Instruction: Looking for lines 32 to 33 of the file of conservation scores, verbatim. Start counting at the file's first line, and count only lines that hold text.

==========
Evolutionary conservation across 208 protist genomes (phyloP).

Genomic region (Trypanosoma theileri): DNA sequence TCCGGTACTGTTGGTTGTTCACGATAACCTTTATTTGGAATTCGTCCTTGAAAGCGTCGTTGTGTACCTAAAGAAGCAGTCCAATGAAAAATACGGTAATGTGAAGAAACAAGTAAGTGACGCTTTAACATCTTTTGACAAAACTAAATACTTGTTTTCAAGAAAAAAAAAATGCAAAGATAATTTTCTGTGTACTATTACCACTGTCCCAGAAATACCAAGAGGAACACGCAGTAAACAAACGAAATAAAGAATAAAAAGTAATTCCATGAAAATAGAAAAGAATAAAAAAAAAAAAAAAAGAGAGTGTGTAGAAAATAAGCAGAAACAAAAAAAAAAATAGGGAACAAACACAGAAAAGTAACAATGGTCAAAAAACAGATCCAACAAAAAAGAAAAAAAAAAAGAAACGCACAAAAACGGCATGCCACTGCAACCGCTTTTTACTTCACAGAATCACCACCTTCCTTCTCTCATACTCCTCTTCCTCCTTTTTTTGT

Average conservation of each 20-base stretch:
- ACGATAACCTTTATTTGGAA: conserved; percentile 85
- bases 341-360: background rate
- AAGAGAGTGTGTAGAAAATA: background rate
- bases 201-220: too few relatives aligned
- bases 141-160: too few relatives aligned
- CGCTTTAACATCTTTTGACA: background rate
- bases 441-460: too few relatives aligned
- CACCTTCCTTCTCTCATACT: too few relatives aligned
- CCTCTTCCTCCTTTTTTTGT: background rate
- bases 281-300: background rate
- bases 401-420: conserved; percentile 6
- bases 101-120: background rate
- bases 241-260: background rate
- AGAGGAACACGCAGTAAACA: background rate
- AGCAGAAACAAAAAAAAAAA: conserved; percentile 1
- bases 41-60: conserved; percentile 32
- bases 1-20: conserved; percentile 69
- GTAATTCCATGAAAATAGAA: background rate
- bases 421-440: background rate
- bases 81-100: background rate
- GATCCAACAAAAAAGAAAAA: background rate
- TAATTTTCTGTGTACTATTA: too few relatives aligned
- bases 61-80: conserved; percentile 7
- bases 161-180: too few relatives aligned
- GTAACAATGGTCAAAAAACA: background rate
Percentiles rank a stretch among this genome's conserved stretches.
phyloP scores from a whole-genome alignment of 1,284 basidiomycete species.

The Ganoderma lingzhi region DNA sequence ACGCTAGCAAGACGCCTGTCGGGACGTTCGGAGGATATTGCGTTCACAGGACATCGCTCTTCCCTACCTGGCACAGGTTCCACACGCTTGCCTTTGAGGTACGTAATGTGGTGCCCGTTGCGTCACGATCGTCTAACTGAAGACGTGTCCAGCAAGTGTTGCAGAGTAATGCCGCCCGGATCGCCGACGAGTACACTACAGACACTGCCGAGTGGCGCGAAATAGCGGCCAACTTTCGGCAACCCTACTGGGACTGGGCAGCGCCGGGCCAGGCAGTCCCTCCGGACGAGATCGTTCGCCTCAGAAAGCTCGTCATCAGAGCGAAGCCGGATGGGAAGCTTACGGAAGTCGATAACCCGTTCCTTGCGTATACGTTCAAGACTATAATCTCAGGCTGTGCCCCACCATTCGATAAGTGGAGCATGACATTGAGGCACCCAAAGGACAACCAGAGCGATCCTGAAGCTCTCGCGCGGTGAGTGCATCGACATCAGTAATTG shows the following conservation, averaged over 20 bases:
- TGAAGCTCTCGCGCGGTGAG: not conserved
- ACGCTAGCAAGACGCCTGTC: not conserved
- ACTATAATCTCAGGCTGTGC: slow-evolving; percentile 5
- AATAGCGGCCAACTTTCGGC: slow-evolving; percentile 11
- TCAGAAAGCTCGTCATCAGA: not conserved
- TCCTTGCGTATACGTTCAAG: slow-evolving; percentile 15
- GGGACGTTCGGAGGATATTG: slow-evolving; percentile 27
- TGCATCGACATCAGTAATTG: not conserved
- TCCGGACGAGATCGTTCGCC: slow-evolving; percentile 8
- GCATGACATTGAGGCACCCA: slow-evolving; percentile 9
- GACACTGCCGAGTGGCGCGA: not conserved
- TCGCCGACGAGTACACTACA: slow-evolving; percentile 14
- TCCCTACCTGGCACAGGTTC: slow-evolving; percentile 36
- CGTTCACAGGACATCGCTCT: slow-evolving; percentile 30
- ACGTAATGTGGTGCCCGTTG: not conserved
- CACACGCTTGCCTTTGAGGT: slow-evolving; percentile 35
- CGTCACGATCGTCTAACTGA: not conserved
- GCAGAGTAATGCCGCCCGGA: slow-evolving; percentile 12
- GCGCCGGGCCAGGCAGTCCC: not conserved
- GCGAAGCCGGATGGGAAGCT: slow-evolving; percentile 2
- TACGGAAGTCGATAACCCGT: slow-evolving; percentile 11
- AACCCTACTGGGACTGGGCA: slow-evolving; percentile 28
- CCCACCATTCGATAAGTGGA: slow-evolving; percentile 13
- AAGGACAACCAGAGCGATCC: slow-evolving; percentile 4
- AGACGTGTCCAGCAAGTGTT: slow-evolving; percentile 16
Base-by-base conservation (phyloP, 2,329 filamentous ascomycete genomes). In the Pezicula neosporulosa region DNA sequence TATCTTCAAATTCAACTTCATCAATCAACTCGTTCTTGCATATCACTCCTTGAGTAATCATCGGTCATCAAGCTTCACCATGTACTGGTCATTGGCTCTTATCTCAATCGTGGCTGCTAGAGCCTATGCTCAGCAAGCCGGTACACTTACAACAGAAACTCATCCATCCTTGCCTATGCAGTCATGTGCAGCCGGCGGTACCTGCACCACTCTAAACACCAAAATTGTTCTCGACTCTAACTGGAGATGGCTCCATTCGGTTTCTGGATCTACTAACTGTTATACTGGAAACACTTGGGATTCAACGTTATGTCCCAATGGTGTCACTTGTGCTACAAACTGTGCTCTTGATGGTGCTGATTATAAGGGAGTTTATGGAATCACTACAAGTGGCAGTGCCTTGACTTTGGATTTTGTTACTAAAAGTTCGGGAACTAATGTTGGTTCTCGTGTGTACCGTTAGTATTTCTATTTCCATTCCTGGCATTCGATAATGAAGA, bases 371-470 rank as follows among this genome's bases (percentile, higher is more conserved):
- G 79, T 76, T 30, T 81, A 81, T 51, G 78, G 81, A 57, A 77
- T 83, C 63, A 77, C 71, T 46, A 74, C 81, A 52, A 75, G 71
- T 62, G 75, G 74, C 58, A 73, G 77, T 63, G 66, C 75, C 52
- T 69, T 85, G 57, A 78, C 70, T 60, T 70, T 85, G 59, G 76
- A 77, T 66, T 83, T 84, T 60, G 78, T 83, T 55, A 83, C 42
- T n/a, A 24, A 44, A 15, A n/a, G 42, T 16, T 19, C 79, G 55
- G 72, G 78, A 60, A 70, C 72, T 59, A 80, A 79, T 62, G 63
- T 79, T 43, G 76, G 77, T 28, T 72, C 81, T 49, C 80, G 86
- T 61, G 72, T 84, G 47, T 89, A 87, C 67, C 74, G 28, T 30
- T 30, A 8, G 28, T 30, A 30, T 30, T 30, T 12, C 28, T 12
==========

- TGAAGCTCTCGCGCGGTGAG: not conserved
- ACGCTAGCAAGACGCCTGTC: not conserved